Schools in Ghana
The Savannah Education Trust is a British NGO that provides disadvantaged rural communities in Northern Ghana with education programs. With the help of u-blox funding, the Trust completed a new school building in 2012 with over 100 children in education by the end of 2013. The school provides education and a daily meal for 170 children. In 2014, u-blox funded solar lighting at another school to enable children to study for their national exams during the dark evenings, and also funded the purchase of a large number of textbooks to improve the quality of the education provided.
The availability of books in this remote region is a major challenge, and an e-reader program was launched in June 2014 with u-blox funding and in partnership with an international NGO, Worldreader (www.worldreader.org). The program provides 10 000 e-books and 50 e-readers and has generated enormous enthusiasm locally. Teachers already report much greater pupil engagement and noticeable improvements in their reading and general academic ability. www.savannaheducationtrust.org
Sunshine School, Nepal
This project gives children in a poverty-stricken area access to education, from which they would otherwise be excluded because of their families' limited financial resources. By providing a basic education, the program has an immediate and long-term impact on their lives. Today, 150 youngsters have access to education through the Sunshine School. The goal is to increase the number to 250 and enable them to attend school through to 10th grade and earn a diploma. We believe that education is the primary vehicle by which poor children can lift themselves out of poverty. www.sunshine-school.ch
Helping children with long term illnesses
u-blox has donated 500 4G modules to Norwegian company, No Isolation, as part of an ongoing Corporate Social Responsibility (CSR) initiative. No Isolation is a connected healthcare start-up, pioneering an avatar for children with long term illnesses who have to stay in hospital or at home over an extended period of time. Their robotic avatar, AV1, represents the child during school classes, field trips or birthday parties, enabling them to participate in everyday events where their medical condition means that they can’t be physically present.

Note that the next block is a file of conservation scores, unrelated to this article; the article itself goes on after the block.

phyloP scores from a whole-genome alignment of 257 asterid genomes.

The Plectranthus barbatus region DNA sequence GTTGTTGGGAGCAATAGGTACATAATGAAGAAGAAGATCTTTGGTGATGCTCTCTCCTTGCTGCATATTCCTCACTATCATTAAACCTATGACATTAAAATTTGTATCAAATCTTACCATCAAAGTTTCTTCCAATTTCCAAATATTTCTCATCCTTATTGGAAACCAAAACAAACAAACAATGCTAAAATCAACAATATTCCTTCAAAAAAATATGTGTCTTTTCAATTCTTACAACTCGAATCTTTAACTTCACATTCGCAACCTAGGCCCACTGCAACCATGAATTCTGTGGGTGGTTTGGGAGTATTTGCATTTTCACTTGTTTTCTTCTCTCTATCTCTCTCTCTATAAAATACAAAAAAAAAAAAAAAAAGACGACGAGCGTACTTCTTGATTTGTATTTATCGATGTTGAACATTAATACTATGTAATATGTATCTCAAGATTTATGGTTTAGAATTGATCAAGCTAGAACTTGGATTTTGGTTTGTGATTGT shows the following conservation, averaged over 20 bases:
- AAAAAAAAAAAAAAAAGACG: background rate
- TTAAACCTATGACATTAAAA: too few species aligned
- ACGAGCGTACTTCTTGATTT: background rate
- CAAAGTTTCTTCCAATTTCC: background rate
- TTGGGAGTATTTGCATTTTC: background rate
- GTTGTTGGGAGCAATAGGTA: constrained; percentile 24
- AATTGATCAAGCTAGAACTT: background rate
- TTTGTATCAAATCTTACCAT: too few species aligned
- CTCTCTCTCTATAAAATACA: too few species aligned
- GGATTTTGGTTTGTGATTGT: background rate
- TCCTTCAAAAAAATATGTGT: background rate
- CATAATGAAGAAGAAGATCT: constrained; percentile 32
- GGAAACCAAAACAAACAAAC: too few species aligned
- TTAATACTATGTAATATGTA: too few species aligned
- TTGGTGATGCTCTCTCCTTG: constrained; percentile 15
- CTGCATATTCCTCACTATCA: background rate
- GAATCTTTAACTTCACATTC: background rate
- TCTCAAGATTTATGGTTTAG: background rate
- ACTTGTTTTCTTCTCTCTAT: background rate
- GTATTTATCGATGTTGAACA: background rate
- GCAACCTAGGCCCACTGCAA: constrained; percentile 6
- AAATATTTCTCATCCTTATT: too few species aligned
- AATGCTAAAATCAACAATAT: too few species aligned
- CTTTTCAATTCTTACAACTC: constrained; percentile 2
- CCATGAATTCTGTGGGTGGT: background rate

Bringing electricity to a hospital in DR Congo
Lack of electricity is one of the major problems facing hospitals and health centers in the Democratic Republic of the Congo. Lukala is a poor township some 200 kilometers from the sea. An NGO in the town has set up a hospital to offer affordable medical services to all, including the poorest people in the community. Conditions in the hospital are dire. Without a reliable power source, it is unable to store blood or medicines under suitable conditions, sterilize equipment or even guarantee continuous light during operations.
The most obvious and practical answer to the central problem was for the hospital to have its own back-up generator. As a result of u-blox’s support, the hospital now has a reliable power source and the resulting improvement should have a direct and noticeable effect on the community, such as increased life expectancy. www.graf-afr.ch
Internet of Things brings home treatment to critically ill patients
Longer life expectancy and the increase in life-threatening and terminal diseases puts an ever-greater strain on finite healthcare and hospital services. One way to ease the pressure is to use technology and remote monitoring to allow severely ill patients to remain at home. itACiH (IT support for advanced cancer care in the home) is a Swedish research program examining the feasibility of such an approach. u-blox technologies are ideal for this purpose. We therefore welcome the opportunity to participate in a “professional” project that makes use of our products – between a patient monitor and a home hub, for example – in the Internet of Things.
Providing disaster relief
When communities in which we have operations are hit by natural or manmade disasters, we sometimes provide immediate practical support in the form of funds. We have also built a strong relationship with the Red Cross in Switzerland to facilitate rapid response to such disasters.